Billionaire Israeli businessman Beny Steinmetz goes on trial facing bribery charges in Geneva on Monday. The owner of BSG Resources and two others are accused of paying the wife of Guinea’s deceased former president Lansana Conte $8.5 million to secure the concession rights to the vast Simandou iron ore project.
“It’s a big deal as one of the very few big corruption cases that has gone all the way to court in Switzerland and one of the first times a criminal court will rule on Steinmetz as an individual,” David Muehlemann, a policy analyst at Swiss corporate governance watchdog Public Eye told Bloomberg.
Steinmetz will be in Geneva for the trial, his legal team said. Mamadie Toure, Conte’s widow, is scheduled to testify on Wednesday.
The Israeli magnate’s lawyers allege that Toure was never married to Conte and thus can’t be considered a public official.
“How do you bribe a ghost?” lawyer Marc Bonnant asked Bloomberg.
Steinmetz acquired the rights to the Simandou iron-ore project in Guinea in 2008. With over two billion tonnes of reserves and some of the highest grades in the industry (66% – 68% Fe which attracts premium pricing), Simandou is one of the most easily exploitable iron ore fields outside of Australia’s Pilbara region and Brazil.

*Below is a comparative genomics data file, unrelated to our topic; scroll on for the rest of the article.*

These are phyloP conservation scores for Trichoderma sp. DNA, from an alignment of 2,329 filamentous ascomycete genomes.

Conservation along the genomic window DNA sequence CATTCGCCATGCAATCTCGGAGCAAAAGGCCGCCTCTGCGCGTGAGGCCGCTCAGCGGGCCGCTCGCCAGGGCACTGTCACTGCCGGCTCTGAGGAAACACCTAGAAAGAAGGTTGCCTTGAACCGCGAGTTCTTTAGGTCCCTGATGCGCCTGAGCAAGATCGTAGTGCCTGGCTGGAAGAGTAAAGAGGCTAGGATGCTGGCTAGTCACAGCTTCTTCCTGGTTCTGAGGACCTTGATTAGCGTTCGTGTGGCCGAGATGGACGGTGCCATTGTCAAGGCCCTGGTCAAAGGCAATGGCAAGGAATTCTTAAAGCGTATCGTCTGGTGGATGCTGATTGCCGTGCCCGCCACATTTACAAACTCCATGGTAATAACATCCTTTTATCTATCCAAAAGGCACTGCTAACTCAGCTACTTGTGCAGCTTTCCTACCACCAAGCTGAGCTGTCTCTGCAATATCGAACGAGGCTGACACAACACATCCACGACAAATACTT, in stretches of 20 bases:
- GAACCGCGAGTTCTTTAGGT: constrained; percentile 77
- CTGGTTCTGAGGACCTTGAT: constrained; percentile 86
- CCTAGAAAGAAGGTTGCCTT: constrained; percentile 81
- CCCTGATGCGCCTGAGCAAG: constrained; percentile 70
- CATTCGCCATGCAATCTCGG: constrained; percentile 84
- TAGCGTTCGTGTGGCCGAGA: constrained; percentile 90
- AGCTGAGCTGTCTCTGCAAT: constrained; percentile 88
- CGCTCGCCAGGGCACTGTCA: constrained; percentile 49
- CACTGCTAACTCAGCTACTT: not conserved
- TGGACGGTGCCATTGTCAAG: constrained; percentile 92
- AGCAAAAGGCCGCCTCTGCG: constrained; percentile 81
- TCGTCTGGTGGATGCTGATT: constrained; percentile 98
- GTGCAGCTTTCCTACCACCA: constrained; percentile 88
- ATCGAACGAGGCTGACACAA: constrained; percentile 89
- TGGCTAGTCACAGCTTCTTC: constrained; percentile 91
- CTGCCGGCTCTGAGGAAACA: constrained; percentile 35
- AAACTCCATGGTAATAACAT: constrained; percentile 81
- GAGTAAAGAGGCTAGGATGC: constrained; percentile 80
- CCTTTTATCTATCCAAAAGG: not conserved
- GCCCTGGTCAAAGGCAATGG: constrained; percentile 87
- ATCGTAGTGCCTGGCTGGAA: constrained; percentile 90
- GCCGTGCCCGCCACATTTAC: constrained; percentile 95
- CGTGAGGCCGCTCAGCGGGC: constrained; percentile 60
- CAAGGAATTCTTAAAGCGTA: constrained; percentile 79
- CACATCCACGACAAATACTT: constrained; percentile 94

At full production, the concession would export up to 100 million tonnes per year. Simandou would by itself be the world’s fifth-largest producer behind Australia’s Fortescue Metals and BHP Billiton.
Vale is also urging a US court to force Steinmetz to respond to the company’s efforts to track down assets and obtain $2 billion it was awarded last year as a result of arbitration.
The case goes back to 2014, after Guinea revoked both the Rio de Janeiro-based miner and BSGR rights over Simandou, following a government probe that concluded they obtained their licenses through corruption.
Brazilian magazine Piauí revealed last month that Steinmetz hired private intelligence agency Black Cube to prove Vale had full knowledge of the process through which the companies gained access to Simandou.
Rio Tinto, which discovered the deposit and held the rights to mining it in its entirety until 2008, is also involved in related legal actions.